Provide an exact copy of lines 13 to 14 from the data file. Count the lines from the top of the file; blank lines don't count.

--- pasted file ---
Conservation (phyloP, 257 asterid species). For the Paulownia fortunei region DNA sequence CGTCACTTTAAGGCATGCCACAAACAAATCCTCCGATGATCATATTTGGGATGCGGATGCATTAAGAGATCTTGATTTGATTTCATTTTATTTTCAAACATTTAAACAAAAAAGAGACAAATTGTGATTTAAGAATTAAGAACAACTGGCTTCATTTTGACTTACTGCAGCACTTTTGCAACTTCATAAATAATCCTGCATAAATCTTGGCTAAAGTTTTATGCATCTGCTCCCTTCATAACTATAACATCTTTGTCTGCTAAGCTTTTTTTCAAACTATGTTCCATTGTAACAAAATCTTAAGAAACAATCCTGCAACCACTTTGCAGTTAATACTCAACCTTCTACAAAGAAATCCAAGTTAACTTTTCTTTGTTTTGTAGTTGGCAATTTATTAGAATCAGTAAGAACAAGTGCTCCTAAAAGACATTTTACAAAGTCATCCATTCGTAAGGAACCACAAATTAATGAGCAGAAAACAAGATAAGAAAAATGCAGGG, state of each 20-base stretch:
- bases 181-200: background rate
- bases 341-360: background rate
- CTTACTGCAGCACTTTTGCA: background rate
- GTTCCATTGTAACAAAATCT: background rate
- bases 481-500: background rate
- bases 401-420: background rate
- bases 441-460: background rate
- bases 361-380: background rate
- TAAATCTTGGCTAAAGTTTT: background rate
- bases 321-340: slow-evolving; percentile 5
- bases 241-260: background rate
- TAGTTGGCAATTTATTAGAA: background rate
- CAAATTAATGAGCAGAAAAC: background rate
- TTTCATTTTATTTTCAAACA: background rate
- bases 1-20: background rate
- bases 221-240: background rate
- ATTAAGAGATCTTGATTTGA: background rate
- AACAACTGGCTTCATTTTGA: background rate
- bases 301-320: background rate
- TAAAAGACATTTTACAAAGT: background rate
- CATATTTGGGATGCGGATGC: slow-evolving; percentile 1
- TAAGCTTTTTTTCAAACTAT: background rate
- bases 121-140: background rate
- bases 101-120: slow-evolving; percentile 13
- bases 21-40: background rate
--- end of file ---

- TAGTTGGCAATTTATTAGAA: background rate
- CAAATTAATGAGCAGAAAAC: background rate